Even before Washington became a state in 1889, Puget Sound beaches had been exploited as log dumps, farmed for shellfish, occupied as homesites and enjoyed for recreation. But today, after 131 years of statehood, residents of this region still don’t know if they have a legal right to walk across a privately owned beach at low tide.
That’s because neither the Washington State Supreme Court nor the Legislature has ever clearly spelled out the limits of the Public Trust Doctrine — an ancient legal principle that provides for common citizens to retain certain rights to themselves, regardless of property ownership. For example, the right of navigation allows anyone to float a boat practically anywhere in Puget Sound, even directly over private property.
But what if someone decides to step out of the boat into shallow water and stand on the bottom? That’s where things become murky. If the underlying property is privately owned tidelands, the legality of that act remains subject to debate among legal scholars. The same reasoning applies to citizens who walk across the wet portions of a beach at low tide.
For the past 40 years, I’ve been intrigued with the nature and application of the Public Trust Doctrine, which has been invoked by a number of states to grant people the right to walk across privately owned tidelands. Josh Farley, a longtime friend and former colleague at the Kitsap Sun, recently reminded me that I haven’t written about this issue for 10 years. He wondered if anything has changed.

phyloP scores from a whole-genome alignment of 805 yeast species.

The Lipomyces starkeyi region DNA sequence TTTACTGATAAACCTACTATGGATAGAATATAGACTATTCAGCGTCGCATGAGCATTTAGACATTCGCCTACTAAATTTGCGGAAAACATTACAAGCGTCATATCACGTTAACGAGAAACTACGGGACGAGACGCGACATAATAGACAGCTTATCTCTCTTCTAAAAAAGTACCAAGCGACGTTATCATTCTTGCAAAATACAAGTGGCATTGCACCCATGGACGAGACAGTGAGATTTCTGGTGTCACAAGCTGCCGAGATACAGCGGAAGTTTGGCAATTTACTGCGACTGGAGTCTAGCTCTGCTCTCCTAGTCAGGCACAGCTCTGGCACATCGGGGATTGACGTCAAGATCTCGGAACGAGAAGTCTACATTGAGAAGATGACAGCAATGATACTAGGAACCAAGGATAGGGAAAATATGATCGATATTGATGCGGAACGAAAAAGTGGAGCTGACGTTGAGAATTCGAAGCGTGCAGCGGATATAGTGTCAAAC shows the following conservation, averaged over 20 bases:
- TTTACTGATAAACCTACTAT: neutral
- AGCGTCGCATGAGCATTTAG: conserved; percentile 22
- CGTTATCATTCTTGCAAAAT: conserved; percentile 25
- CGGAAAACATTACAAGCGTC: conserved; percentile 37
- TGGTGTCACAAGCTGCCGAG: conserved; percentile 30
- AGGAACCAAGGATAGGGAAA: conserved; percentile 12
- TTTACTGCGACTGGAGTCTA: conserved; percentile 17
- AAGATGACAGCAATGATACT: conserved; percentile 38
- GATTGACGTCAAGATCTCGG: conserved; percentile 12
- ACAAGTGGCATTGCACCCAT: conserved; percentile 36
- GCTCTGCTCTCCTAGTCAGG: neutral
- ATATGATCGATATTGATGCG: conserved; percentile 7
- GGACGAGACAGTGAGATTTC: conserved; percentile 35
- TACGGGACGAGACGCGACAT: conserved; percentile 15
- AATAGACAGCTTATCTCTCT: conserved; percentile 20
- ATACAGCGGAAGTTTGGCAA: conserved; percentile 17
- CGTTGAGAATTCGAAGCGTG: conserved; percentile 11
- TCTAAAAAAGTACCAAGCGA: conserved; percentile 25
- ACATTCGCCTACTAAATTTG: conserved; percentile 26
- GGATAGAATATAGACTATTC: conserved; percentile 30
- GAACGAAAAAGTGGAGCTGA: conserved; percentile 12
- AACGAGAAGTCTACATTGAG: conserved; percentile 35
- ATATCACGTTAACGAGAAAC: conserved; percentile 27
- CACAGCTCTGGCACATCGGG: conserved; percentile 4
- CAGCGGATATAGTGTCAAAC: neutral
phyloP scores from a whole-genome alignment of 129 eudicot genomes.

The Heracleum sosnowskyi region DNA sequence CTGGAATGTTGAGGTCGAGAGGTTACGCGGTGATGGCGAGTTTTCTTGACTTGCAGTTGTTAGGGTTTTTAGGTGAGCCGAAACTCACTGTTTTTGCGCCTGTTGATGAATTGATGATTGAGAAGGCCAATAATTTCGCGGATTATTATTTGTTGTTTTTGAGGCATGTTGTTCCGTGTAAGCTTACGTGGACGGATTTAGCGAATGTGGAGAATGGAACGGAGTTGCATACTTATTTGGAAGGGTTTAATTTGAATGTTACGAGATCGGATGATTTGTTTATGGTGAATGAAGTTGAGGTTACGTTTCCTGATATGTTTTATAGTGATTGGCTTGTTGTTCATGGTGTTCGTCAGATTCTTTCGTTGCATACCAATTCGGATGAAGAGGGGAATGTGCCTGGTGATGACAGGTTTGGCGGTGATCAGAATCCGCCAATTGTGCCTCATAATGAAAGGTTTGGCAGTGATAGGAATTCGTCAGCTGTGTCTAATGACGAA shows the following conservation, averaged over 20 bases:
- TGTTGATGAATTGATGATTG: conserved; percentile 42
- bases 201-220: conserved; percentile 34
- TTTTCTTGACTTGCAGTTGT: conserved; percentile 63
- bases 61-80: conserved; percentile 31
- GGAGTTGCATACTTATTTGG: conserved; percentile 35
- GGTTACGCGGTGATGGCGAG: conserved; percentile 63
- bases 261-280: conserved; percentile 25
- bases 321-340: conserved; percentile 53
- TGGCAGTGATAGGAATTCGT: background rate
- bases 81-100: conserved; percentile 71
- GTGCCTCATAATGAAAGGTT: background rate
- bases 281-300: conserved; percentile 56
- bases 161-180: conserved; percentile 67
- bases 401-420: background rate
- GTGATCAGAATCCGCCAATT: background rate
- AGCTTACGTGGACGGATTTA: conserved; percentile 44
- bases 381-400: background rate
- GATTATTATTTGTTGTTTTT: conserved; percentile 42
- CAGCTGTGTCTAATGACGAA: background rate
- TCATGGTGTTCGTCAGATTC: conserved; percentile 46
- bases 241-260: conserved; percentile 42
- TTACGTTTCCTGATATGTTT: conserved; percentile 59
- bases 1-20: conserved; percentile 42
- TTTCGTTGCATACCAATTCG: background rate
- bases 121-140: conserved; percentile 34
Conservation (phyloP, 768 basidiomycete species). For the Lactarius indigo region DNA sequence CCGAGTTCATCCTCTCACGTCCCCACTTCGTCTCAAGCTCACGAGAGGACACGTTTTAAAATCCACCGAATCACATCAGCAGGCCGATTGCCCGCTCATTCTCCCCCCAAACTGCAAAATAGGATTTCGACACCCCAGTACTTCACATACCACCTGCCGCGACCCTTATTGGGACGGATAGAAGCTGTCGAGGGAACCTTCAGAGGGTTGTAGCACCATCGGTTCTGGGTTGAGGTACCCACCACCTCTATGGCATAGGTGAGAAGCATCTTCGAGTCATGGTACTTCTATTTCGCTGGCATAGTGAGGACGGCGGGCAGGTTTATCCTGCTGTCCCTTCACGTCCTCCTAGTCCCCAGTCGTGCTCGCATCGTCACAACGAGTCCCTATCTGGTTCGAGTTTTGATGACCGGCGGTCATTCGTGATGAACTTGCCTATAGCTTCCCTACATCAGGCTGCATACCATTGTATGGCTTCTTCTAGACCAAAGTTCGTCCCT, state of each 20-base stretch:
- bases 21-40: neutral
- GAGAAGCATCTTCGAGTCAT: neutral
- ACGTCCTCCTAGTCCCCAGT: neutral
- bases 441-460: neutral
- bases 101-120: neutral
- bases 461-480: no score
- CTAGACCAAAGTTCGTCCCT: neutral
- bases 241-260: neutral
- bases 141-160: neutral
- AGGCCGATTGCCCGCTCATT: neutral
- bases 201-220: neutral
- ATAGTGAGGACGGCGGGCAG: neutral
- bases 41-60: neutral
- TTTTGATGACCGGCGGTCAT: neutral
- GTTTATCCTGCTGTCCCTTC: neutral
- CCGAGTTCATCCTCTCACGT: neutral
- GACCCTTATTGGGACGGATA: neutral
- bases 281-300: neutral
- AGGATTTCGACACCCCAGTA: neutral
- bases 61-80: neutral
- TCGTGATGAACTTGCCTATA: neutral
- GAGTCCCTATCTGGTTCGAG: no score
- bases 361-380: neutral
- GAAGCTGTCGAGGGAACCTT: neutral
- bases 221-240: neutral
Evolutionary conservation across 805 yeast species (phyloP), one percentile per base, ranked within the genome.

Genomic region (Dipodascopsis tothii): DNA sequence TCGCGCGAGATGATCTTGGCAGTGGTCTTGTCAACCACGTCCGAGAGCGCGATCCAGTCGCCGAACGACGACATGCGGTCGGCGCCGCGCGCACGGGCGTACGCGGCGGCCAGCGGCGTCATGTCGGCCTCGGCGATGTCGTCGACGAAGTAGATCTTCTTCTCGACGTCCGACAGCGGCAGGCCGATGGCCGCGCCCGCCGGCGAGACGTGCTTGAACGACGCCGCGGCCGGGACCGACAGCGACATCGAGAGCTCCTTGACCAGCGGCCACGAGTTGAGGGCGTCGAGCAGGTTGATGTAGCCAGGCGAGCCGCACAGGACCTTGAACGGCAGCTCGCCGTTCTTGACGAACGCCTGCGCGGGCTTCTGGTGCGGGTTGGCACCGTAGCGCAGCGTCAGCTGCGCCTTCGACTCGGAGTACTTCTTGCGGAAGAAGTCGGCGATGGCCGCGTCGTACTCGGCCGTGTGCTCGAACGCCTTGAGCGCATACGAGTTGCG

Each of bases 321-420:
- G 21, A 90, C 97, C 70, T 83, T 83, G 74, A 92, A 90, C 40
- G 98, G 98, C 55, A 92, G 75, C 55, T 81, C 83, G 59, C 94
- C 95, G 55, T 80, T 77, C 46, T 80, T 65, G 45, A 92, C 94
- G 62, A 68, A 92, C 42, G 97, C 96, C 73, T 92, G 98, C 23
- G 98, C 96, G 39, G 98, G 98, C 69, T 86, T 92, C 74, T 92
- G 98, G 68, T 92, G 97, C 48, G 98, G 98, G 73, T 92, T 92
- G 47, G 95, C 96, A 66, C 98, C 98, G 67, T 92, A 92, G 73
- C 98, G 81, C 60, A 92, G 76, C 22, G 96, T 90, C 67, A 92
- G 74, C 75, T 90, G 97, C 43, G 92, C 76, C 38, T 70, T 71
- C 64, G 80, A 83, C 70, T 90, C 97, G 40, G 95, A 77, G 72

Let me refer you to the article I wrote for the Kitsap Sun in 2010 featuring the story of Bruce Barcott, an outdoors writer who hiked the entire shoreline of Bainbridge Island at low tide, knowing full well that some property owners would probably object.
“I only ran into one fellow who gave me a hard time about his property right,” Bruce told me at the time. “A number of homeowners I met actually believed that the shore and tideland was public property.”
The issue of public versus private rights on Puget Sound beaches continues to simmer without resolution, according to Joe Panesko, senior counsel in the Washington State Office of the Attorney General who has done extensive research on the Public Trust Doctrine, including a treatise for the Washington State Bar Association.
“It is a fascinating topic,” Joe told me. “Thousands of law review articles have been written advocating what it should mean.”
As the legal adviser to the Washington Department of Fish and Wildlife, Joe has seen conflicts over whether the public has the right to hunt for ducks on tidelands owned by a duck-hunting club and disputes about whether commercial fishers have the right to use beach seines along the shore.
When Fish and Wildlife enforcement officers are called, he said, they are often in no position to resolve the conflicts. Uncertainty over the Public Trust Doctrine is one thing, but the issues are further complicated by property lines and tidal boundaries in a dynamic environment. The same dilemma faces a sheriff’s deputy called by a property owner to arrest a “trespasser” walking on the beach.
Through the years, I’ve talked to many property owners who don’t mind people walking on their beach as long as the walker shows respect for the environment and any physical improvements above the high-tide line. Problems come into play when beach walkers push beyond any reasonable limits, such as by walking up onto people’s lawns.